You’re a certified medical billing and coding professional in a field that is predicted to continue to grow. Yet unemployment is still near historic highs and there are more applicants than jobs available, even in high growth fields. So, it is not a good time to ask for a higher starting salary (or a raise if you’re already employed) right? Wrong! Good help, as the old saying goes, is hard to find. Employers are always happy to have quality, highly trained people working hard for their organizations. Knowing how to negotiate salary can help you earn what you’re worth even in tough times. Michael Chaffers at Monster.com writes this list of Top Ten Tips for Salary Negotiations. Read it and arm yourself with the knowledge needed to get what you’re worth as an Allen School Online graduate!
US News and World Report has released its list of the top hospitals for 2011-12. This is interesting as it shows where some of the most sought after jobs might be for Allen School Online graduates. The rankings include hospitals in 15 states so there’s lots of choices if you’re seeking to move to a specific area to begin your new career. View the list here.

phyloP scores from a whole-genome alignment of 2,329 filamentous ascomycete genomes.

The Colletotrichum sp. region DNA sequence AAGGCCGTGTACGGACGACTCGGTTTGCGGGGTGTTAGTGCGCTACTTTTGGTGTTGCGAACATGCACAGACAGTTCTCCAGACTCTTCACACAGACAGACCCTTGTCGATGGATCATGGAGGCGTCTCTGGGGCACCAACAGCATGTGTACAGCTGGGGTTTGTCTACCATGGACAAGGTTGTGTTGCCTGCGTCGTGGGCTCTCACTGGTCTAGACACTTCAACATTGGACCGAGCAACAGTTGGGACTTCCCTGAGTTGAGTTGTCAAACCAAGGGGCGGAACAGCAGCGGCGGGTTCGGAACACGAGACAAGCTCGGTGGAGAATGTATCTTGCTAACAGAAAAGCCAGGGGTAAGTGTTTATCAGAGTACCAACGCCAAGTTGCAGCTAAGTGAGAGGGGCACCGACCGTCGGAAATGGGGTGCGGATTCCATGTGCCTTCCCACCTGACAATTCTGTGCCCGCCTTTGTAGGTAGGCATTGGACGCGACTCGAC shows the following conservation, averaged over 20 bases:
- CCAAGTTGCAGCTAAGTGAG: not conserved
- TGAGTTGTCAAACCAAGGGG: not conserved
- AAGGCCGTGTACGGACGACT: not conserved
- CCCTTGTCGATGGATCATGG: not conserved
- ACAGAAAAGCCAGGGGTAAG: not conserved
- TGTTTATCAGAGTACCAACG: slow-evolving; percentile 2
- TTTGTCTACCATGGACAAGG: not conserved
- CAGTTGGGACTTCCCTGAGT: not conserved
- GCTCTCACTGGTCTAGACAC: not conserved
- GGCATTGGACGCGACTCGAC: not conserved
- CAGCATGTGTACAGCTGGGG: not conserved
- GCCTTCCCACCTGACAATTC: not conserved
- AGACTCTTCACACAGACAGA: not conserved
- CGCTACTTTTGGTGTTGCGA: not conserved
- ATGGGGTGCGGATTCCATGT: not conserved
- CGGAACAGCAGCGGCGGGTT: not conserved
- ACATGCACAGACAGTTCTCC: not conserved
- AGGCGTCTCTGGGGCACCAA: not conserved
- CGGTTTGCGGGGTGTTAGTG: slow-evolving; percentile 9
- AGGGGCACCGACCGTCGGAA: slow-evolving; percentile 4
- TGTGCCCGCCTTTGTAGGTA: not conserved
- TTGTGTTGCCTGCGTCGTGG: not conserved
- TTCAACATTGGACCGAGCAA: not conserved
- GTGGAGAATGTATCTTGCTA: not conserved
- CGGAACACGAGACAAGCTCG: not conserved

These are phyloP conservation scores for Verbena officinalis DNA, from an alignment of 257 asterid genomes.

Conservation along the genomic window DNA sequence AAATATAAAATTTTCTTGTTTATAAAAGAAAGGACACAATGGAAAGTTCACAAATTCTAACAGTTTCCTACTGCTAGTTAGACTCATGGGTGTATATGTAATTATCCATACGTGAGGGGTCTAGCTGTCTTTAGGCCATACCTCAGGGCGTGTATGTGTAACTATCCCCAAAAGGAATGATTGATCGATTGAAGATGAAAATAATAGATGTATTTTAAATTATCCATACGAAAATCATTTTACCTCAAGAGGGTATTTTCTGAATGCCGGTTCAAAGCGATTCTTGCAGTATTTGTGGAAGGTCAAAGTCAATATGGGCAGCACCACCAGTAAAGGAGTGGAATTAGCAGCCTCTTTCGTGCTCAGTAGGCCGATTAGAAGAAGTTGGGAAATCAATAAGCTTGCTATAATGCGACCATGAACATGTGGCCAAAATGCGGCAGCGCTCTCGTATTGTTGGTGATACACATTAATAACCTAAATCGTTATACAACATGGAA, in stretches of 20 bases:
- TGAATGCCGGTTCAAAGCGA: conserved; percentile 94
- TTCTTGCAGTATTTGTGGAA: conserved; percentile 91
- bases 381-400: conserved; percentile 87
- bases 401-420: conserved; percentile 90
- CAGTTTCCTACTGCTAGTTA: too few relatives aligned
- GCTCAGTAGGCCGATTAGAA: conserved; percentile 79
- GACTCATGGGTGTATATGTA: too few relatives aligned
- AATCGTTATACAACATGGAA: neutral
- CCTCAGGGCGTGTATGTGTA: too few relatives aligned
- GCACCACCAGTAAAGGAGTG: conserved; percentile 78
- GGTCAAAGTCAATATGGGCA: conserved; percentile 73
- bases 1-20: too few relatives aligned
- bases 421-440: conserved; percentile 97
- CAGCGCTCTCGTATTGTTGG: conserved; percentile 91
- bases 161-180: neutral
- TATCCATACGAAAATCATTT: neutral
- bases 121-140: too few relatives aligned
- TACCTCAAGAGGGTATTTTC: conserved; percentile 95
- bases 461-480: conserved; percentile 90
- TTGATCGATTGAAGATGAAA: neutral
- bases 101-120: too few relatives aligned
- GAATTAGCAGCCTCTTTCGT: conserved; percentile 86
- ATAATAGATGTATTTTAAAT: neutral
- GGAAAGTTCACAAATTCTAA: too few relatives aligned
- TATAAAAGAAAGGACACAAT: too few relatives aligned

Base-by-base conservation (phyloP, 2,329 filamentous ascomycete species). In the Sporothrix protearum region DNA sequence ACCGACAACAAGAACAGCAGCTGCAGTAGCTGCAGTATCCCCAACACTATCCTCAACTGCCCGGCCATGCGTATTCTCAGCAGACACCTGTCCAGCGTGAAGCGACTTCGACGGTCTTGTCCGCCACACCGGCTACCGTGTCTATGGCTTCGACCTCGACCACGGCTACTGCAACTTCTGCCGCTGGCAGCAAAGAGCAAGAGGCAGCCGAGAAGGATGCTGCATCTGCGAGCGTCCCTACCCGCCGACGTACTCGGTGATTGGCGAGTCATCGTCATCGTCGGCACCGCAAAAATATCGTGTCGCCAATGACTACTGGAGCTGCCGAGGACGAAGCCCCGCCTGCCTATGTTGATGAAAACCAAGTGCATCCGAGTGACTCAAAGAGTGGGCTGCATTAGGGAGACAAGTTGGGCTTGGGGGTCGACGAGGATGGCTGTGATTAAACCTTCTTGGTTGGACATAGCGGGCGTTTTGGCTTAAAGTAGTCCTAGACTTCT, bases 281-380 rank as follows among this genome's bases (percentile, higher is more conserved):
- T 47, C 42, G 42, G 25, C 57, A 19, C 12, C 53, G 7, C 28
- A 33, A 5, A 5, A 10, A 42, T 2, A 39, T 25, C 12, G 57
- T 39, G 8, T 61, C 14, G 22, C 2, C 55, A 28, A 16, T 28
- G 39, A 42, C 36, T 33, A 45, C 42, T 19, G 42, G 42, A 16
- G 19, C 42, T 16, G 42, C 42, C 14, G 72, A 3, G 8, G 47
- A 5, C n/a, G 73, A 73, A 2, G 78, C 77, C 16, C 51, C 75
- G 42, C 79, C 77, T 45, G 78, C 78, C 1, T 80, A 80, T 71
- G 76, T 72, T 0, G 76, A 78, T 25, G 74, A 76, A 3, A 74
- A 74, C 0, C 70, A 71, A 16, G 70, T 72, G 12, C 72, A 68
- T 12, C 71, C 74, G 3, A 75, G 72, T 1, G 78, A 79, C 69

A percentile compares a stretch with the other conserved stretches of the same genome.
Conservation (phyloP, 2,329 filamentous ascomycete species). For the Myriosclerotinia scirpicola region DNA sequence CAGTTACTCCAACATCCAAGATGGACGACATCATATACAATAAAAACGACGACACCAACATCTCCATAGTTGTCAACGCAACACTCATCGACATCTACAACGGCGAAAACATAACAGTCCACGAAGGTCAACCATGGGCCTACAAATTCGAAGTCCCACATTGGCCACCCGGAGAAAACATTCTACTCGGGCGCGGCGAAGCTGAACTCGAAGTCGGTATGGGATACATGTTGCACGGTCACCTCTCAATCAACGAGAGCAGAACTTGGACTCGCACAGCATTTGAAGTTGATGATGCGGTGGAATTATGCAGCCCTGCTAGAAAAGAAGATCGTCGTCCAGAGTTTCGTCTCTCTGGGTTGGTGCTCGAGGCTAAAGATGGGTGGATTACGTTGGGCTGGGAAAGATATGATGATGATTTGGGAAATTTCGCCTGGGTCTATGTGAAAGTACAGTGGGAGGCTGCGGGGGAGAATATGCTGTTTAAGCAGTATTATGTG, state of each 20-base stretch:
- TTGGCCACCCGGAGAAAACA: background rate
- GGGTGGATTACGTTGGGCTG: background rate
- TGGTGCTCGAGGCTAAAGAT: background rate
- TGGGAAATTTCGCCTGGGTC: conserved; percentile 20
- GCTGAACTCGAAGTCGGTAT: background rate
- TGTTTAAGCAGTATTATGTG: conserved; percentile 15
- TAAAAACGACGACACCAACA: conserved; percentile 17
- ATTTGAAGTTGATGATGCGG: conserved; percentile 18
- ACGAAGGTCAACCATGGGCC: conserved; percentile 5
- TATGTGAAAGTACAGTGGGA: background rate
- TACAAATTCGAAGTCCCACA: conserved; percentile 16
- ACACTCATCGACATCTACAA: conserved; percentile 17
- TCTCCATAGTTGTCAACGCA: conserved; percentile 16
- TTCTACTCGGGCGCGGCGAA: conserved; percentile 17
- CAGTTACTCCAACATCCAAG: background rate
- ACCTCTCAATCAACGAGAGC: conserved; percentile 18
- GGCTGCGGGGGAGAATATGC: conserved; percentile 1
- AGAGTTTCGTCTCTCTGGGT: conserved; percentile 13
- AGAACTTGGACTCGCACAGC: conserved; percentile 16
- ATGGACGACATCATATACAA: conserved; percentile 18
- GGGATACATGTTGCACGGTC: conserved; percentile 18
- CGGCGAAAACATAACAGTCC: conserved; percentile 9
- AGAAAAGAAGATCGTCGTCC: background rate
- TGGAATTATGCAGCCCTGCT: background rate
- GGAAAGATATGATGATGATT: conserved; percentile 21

Noticeably absent from this depressing article about the disappearance of middle class jobs was any mention of declining numbers of available careers in medical fields. The middle class squeeze, as we all know, has hit hard at industries like manufacturing where thousands of jobs in factories and assembly lines have been sent overseas to “low cost labor markets” like China and India or automated with robotics and other technologies. But this article showed the top five hardest hit career fields outside of manufacturing. They were: Travel Agents Five-year decline: 14% Vocational Education Middle School Teachers Five-year decline: 14.4% Broadcast News Analysts Five-year decline: 15.9% Agricultural Engineers Five-year decline: 18.4% Transit and Rail Police Five-year decline: 18.7% Notice what was (thankfully) not included in this sad list? If you said, “medical industry jobs”, give yourself a prize!